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Optimal City Structure

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  • Costas Arkolakis

    (Yale University)

Abstract

In this paper, we develop a quantitative general equilibrium model of a city that incorporates the many economic interactions that occur over the space of the city, including commuting, trade, and productive interactions. We show that despite the many spatial linkages, in the absence of externalities the competitive equilibrium is efficient; conversely, in the presence of spillovers, there exists opportunities for a city planner to increase the welfare of the city inhabitants by restricting the use of land (“zoning†). We provide sufficient conditions for the optimal zoning policy that depend solely on observables and several key model parameters. Finally, we illustrate the flexibility of the model by applying it to study the observed zoning policy of the city of Chicago. Preliminary results suggest that the welfare of Chicago residents would increase if more area was allocated to residential usage in the central business district and more area was allocated to businesses in the outlying neighborhoods.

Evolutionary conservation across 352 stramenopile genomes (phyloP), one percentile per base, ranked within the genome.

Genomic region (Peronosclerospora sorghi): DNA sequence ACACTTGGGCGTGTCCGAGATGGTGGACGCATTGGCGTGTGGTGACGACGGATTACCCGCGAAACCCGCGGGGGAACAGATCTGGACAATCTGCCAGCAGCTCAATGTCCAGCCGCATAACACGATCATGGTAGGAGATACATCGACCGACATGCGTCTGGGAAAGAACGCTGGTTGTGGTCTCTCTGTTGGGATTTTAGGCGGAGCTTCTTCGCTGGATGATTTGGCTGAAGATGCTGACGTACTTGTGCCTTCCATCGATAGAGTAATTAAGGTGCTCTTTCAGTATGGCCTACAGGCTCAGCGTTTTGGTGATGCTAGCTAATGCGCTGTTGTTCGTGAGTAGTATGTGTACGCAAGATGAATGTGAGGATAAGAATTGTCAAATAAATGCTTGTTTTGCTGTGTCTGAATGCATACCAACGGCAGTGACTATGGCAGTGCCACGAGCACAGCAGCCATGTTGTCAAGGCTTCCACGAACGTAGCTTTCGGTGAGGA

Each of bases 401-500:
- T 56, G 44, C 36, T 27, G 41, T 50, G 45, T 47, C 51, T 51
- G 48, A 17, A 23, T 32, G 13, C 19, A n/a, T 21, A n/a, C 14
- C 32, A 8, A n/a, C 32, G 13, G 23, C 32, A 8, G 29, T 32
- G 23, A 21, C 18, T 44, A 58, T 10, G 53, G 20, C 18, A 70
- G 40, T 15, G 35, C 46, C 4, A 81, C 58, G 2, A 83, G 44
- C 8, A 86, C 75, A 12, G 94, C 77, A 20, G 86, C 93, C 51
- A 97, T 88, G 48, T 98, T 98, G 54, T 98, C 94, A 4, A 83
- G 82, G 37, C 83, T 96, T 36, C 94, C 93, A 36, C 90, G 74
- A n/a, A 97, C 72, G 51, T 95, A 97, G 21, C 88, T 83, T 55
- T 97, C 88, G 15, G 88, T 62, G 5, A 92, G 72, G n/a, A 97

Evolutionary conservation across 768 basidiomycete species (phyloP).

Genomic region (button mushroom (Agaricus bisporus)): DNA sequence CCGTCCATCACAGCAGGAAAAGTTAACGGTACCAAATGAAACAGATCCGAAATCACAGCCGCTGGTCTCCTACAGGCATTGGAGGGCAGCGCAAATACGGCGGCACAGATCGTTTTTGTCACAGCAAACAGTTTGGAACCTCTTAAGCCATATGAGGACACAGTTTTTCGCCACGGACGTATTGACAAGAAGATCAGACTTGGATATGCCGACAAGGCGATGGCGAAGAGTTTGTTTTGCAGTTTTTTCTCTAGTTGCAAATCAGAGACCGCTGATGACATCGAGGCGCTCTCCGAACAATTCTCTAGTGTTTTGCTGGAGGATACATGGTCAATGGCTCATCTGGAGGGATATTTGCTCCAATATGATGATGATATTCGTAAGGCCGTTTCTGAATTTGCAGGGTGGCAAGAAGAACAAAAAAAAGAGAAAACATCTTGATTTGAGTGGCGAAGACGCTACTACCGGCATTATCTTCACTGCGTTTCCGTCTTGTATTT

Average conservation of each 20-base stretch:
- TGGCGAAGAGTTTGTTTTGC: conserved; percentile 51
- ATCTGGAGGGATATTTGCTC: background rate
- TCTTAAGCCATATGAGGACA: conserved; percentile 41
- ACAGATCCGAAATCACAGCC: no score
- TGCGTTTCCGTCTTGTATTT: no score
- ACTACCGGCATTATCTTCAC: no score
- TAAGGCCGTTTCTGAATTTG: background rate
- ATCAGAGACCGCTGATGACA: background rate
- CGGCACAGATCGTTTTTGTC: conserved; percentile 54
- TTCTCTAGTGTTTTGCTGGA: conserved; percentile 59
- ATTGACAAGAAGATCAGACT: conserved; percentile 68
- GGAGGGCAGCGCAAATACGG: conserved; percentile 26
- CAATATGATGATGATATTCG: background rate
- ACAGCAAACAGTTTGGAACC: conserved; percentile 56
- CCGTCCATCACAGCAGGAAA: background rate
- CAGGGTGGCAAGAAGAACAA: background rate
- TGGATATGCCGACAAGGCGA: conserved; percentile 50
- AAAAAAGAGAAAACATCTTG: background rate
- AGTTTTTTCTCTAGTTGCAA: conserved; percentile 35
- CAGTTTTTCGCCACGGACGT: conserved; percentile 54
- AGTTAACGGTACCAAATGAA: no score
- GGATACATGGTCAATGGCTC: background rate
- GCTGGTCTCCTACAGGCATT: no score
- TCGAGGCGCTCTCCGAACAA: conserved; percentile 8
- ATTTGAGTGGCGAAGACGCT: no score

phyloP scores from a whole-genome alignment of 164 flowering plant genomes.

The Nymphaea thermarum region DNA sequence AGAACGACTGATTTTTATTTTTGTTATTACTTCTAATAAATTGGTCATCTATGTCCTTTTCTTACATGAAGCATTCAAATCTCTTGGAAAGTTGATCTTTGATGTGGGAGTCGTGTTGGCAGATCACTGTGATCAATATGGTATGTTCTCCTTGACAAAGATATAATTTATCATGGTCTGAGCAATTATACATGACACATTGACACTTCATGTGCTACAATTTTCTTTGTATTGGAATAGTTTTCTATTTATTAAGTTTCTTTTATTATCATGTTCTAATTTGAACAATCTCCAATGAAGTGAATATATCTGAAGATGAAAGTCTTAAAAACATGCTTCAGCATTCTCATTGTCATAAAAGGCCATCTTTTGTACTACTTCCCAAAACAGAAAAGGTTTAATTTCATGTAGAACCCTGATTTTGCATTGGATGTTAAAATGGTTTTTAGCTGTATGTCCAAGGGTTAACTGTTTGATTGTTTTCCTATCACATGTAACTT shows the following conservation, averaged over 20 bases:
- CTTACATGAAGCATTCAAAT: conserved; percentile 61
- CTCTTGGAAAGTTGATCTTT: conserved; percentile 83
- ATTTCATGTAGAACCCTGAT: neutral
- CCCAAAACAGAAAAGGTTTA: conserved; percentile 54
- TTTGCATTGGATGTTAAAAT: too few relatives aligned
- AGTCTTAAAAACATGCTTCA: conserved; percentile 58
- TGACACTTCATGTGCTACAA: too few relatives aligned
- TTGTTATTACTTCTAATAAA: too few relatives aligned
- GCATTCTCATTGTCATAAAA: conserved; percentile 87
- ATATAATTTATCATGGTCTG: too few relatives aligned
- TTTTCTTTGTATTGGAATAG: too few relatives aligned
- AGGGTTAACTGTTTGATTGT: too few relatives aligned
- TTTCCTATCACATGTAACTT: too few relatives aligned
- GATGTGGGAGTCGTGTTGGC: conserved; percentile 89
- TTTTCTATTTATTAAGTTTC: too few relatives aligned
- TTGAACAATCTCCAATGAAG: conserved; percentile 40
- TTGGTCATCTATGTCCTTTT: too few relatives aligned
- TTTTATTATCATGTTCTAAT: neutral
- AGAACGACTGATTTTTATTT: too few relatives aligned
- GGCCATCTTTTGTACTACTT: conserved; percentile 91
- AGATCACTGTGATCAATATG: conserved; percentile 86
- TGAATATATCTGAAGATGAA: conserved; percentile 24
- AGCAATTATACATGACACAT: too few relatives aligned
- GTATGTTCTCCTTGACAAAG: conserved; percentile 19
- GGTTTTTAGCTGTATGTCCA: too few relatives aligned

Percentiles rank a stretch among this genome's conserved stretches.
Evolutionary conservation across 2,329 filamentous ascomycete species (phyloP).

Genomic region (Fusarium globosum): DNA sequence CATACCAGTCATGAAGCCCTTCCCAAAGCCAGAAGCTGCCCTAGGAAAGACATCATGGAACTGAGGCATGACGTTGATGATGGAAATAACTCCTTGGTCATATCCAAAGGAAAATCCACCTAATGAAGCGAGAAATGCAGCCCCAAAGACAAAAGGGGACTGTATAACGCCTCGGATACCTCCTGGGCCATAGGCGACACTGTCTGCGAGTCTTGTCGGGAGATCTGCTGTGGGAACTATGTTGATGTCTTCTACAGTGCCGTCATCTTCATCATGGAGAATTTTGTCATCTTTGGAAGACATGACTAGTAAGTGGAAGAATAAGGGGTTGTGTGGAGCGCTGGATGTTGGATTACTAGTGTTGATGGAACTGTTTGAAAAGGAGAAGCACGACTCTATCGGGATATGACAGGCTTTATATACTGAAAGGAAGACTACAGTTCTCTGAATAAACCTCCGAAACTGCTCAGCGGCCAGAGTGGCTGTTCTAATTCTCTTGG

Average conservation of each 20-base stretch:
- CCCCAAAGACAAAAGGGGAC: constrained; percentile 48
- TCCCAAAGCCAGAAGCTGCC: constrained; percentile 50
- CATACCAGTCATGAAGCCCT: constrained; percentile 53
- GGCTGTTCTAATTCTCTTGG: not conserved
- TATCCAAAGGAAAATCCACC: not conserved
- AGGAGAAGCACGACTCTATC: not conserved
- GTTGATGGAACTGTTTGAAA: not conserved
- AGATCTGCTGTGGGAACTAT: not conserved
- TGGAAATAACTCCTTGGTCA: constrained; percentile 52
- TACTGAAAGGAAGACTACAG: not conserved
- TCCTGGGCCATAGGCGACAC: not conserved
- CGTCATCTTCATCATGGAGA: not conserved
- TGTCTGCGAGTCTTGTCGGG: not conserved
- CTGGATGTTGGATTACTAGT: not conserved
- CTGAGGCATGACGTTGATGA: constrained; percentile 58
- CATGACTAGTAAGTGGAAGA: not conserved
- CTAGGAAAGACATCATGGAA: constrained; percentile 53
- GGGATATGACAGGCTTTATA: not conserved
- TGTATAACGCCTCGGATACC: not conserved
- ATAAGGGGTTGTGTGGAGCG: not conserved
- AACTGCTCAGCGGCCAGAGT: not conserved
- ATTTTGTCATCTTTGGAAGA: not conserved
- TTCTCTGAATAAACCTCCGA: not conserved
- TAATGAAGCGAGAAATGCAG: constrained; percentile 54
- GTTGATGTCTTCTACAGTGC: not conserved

Suggested Citation

  • Costas Arkolakis, 2016. "Optimal City Structure," 2016 Meeting Papers 301, Society for Economic Dynamics.
  • Handle: RePEc:red:sed016:301
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    Cited by:

    1. Monte, Ferdinando & Redding, Stephen J. & Rossi-Hansberg, Esteban, 2015. "Commuting, Migration and Local Employment Elasticities," CEPR Discussion Papers 10933, C.E.P.R. Discussion Papers.

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